by Kai Strunz and and Christian Wiezorek

The transition towards increasingly renewable energy systems calls for novel techniques of operation and control in response to the changing power transmission and distribution networks. A Smart Grid is expected to efficiently manage supply and demand of electricity. Electric networks will become more intelligent, bringing the worlds of IT, communications and energy systems closer together than ever before. The EIT ICT Labs, one of the Knowledge and Innovation Communities (KIC) at the European Institute of Innovation and Technology (EIT), are strongly supportive of work in this area. Founded in 2008, EIT aims to create synergies between education, research, and innovation. It promotes the systematic development of international networks and clusters of excellent institutions, universities and industrial research centres in Europe. Six nodes of the EIT ICT Labs across Europe coordinate different thematic topic areas. The action line “Smart Energy Systems” – located at the Berlin Node – addresses the above-mentioned synergies of ICT and energy systems.

One of the activities coordinated within “Smart Energy Systems” is the European Virtual Smart Grid Laboratory (EVSGL). This activity develops a virtual lab integrating the expertise and capacities of each partner’s lab resources, thereby creating a platform with a wide-ranging application field in terms of information exchange and personnel involvement (see Figure 1). Involved are highly renowned universities such as KTH Stockholm, Imperial College London, TU Delft, TU Berlin and excellent research centres such as the Technical Research Center of Finland (VTT), the Dutch National Research Institute for Mathematics and Computer Science (CWI), the German Research Center for Artificial Intelligence (DFKI), and several institutes of the Fraunhofer Gesellschaft. Industry partners, including Ericsson and Siemens, also participate. Each partner contributes its expertise in its particular field to joint projects. As a key project, the setup of the virtual laboratory consists of three sequential stages:

  • Initialization stage: In the first stage, the fields of competences of each partner are discussed and put into context with those of the other partners to identify complementary expertise.
  • Connection stage: During the second stage, the technical groundwork for the connection of the involved labs is laid. Demonstrators prove the functionality. At the end of this stage, first experiments at the labs can be observed by partners from remote sites.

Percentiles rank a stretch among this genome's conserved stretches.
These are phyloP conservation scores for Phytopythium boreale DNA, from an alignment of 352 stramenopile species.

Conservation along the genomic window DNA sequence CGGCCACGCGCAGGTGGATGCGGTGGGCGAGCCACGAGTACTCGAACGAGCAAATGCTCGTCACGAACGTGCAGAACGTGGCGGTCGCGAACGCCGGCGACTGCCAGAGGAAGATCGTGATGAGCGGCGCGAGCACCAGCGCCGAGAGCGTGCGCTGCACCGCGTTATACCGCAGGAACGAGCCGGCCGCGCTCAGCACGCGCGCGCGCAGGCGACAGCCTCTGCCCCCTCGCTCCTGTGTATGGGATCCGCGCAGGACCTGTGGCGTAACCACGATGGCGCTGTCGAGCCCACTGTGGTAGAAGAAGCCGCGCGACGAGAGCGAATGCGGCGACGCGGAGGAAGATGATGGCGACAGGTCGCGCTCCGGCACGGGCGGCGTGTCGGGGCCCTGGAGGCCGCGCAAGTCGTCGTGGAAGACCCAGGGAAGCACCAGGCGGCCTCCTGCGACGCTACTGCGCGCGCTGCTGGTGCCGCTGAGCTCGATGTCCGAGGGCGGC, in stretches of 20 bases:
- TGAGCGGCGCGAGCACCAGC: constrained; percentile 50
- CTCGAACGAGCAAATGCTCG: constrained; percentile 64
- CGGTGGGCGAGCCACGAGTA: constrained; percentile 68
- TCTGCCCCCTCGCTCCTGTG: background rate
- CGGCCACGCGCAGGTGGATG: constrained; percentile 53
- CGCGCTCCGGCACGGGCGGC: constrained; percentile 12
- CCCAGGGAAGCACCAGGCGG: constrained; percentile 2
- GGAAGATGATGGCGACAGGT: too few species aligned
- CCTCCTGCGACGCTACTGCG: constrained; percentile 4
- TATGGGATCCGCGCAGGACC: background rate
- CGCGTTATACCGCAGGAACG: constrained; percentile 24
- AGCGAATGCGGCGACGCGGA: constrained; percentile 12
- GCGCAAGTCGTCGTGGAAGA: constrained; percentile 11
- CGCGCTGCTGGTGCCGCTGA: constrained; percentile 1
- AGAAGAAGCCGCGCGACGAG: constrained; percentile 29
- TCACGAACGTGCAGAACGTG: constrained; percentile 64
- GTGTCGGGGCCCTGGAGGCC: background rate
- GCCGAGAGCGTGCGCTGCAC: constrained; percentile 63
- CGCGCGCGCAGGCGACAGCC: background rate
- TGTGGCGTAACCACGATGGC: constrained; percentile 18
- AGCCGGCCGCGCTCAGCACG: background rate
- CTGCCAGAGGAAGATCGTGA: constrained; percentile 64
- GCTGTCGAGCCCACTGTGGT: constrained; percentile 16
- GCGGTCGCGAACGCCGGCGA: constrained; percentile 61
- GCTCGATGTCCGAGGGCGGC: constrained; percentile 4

• Implementation stage: Within this stage, the successfully implemented network will be used to run the Virtual Smart Grid Lab.

Figure 1: the European Virtual Smart Grid Laboratory
Figure 1: the European Virtual Smart Grid Laboratory

Figure 2: the Smart Grid Laboratory at TU Berlin
Figure 2: the Smart Grid Laboratory at TU Berlin

The European Virtual Smart Grid Lab activity is led by the Chair of Sustainable Electric Networks and Sources of Energy (SENSE) at TU Berlin [1]. At SENSE, the Smart Grid Laboratory at TU Berlin has been established, integrated within EIT, and first presented at the 3rd IEEE PES Innovative Smart Technologies (ISGT) Europe 2012 conference from 14 to 17 October 2012 in Berlin [2]. The laboratory comprises real power hardware with a low voltage distribution feeder integrating different load, storage, and generation components (see Figure 2). Various smart control schemes are applied. This includes operation in the form of a microgrid. In addition, a real-time digital simulator serves for reproducing a possible connection to the transmission grid. A main scope of study of the TU Berlin Smart Grid Lab is the integration of renewable energy and electromobility into the power system.

Figure 3: the physical structure of the lab
Figure 3: the physical structure of the lab

The physical structure of the lab is shown in Figure 3. The plug-and-supply interfaces to which resources can be connected are marked in green. Starting from the feed-in, the ring connects a solar photovoltaics (PV) simulator shown in blue. It consists of a commercially available inverter and a solar panel emulated by a controllable electronic amplifier. Loads are shown in yellow. A single family home and an apartment building consist of both off-the-shelf appliances such as dishwashers, refrigerators, and boilers, and electronic loads. A small industrial unit is represented by different electronic loads capable of providing machinery load profiles. Two electric vehicle-to-grid (V2G) charging stations are shown in cyan, one of which is for e-bikes. The simulator for a distributed wind energy conversion system consists of a motor-generator unit. The protective container allows for the integration of battery, super capacitor, and cache control testing [3], [4], as indicated in purple. As a part of the Virtual European Smart Grid Laboratory, the installation will support the development of Smart Grid solutions in Europe and beyond [2].

[1] TU Berlin SENSE:
[2] IEEE PES ISGT Europe 2012:
[3] K. Strunz, H. Louie: “Cache energy control for storage: Power system integration and education based on analogies derived from computer engineering”, IEEE Transactions on Power Systems, Vol. 24, No. 1, pp. 12-19, February 2009
[4] H. Louie, K. Strunz: “Superconducting magnetic energy storage (SMES) for energy cache control in modular distributed hydrogen-electric energy systems”, IEEE Transactions on Applied Superconductivity, Vol. 17, No. 2, pp. 2361-2364, June 2007

Please contact:
Kai Strunz
Technische Universität Berlin, Germany
E-mail: This email address is being protected from spambots. You need JavaScript enabled to view it.

{jcomments on}
Next issue: July 2018
Special theme:
Human-Robot Interaction
Call for the next issue
Image ERCIM News 92 epub
This issue in ePub format
Get the latest issue to your desktop
RSS Feed